Boring Topic.. You guys must be bored... <<< Just kidding, I found it quite interesting...
02-19-2006, 11:59 PM #9
This is an interesting part, what the heck are you building ?
02-20-2006, 05:53 AM #10
Thanks Stu, you just gave me an idea on how to finish a part I am working on. [img]smile.gif[/img]
02-20-2006, 10:45 AM #11
This is a picture I posted last year of a boring head producing a sphere, I used an inclinable rotary table, but got fed up with hand turning it.
So, recently I used the boring head to machine this spherical cup, only this time tilted the BP head and powered the rotary table, this gave a superb finish, the table was doing about 7 rpm and the spindle 120 rpm.
02-20-2006, 11:14 AM #12
TMD- Its part of the cross-slide rotary table described in the July/August issue of The Home Shop Machinist, from which I scanned this photo.
The part in question is the housing for the handwheel shaft and worm gear (sticks out to the right front of the table base).
LeVant, That is quite the setup. I assume the gear motor is on a separate mounting plate so that you may arrange it to suit needs and maybe different equipment??
Edited to add picture source-Stu
02-20-2006, 12:18 PM #13
Thanks guys, things I would never thought of.
8:15 AM, 1st cuppa coffee, already into brain overload!
02-20-2006, 12:59 PM #14The first photos show a round boss being shaped with a radiused corner end mill.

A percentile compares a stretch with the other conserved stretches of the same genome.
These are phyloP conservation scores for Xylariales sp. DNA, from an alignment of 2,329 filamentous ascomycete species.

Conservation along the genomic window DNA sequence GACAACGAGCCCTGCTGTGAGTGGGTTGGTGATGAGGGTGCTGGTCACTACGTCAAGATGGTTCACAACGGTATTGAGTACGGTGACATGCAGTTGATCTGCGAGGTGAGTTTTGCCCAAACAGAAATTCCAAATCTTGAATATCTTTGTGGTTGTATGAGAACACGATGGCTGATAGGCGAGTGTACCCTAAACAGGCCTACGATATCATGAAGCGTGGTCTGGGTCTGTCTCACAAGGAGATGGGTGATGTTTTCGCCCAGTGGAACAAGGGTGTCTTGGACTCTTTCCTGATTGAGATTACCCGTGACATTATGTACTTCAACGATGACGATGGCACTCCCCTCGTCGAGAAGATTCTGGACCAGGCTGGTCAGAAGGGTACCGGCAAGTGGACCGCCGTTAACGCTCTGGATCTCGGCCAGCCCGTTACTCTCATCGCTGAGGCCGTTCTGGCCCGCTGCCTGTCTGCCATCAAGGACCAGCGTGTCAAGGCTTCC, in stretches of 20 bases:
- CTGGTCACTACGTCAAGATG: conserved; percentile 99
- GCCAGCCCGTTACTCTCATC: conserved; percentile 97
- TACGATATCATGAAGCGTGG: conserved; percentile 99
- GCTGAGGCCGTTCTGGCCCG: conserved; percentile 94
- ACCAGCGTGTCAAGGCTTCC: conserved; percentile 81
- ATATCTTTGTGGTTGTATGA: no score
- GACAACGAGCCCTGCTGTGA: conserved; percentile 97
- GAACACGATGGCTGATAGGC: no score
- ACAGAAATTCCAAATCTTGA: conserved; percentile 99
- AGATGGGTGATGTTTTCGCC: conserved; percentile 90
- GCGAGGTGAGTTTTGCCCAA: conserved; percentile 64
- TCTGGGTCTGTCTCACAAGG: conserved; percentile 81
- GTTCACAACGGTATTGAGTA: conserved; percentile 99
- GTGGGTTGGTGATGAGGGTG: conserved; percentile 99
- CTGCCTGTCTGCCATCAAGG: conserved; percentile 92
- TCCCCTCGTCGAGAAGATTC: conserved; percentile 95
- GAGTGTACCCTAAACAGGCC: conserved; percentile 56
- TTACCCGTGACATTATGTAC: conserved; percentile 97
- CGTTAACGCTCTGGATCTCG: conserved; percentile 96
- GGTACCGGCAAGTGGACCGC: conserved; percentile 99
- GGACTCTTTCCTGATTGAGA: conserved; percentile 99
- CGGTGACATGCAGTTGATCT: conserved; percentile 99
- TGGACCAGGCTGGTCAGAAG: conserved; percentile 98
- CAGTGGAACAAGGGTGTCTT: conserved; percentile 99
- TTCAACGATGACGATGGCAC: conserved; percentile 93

Wouldn't you have been better off making a single-point cutting tool like LeVant did?
02-20-2006, 01:04 PM #15I assume the gear motor is on a separate mounting plate so that you may arrange it to suit needs and maybe different equipment??
I also notice that the surface finish on the conical section (under power feed) is quite a bit smoother than the sphere, where he turned it by hand. No surprise, but a striking difference.
Very nice LaVant!
02-20-2006, 01:34 PM #16Wouldn't you have been better off making a single-point cutting tool like LeVant did?
ball end mills, and radius mills make dandy form tools for lathe work too. sometimes even "free" -just save youre old junkers and trip them up for the lathe.
02-20-2006, 05:58 PM #17
Yes Stu, the geared motor is on it's own base, and is used for several other purposes - as required. It was just clamped to the table alongside the rotary table. The piece of wood is a guide for the timing belt! - stopped it creeping off the side of the pulley.
- lazlo, I didn't have to make any bits, I started off rough turning a best fit cone in a lathe, then, on the BP, using a pointed boring bit generating the spherical form, the finish cut done with radiused bit (0.125" rad) taking about two thou off.
02-20-2006, 07:12 PM #18
"set it up in a different hole in the cutter and used standard rotation direction"
02-20-2006, 11:33 PM #19
Wesg, I went out to the shop and checked. You are right, at least for my 2 inch boring head. The travel is not enough to machine the boss I needed if I put the tool in the other hole and run it off center the other direction. Probably explains why I did it the way I did. I don't know if a bigger boring head would work or not.
Still, in this land of Boeing surplus, I could have just used a left hand end mill, of which I have several, all with rounded corners. The problem here is finding end mills with sharp corners. [img]smile.gif[/img]
02-21-2006, 12:50 AM #20
Doesn't matter how big the boring head is. It's a right hand cutter. The only way you can run it 'forward' for something like this is on an ID. Or you could lay it on it's side, but that'd be a trickier setup.
The only practical way to run forward is a left hand cutter.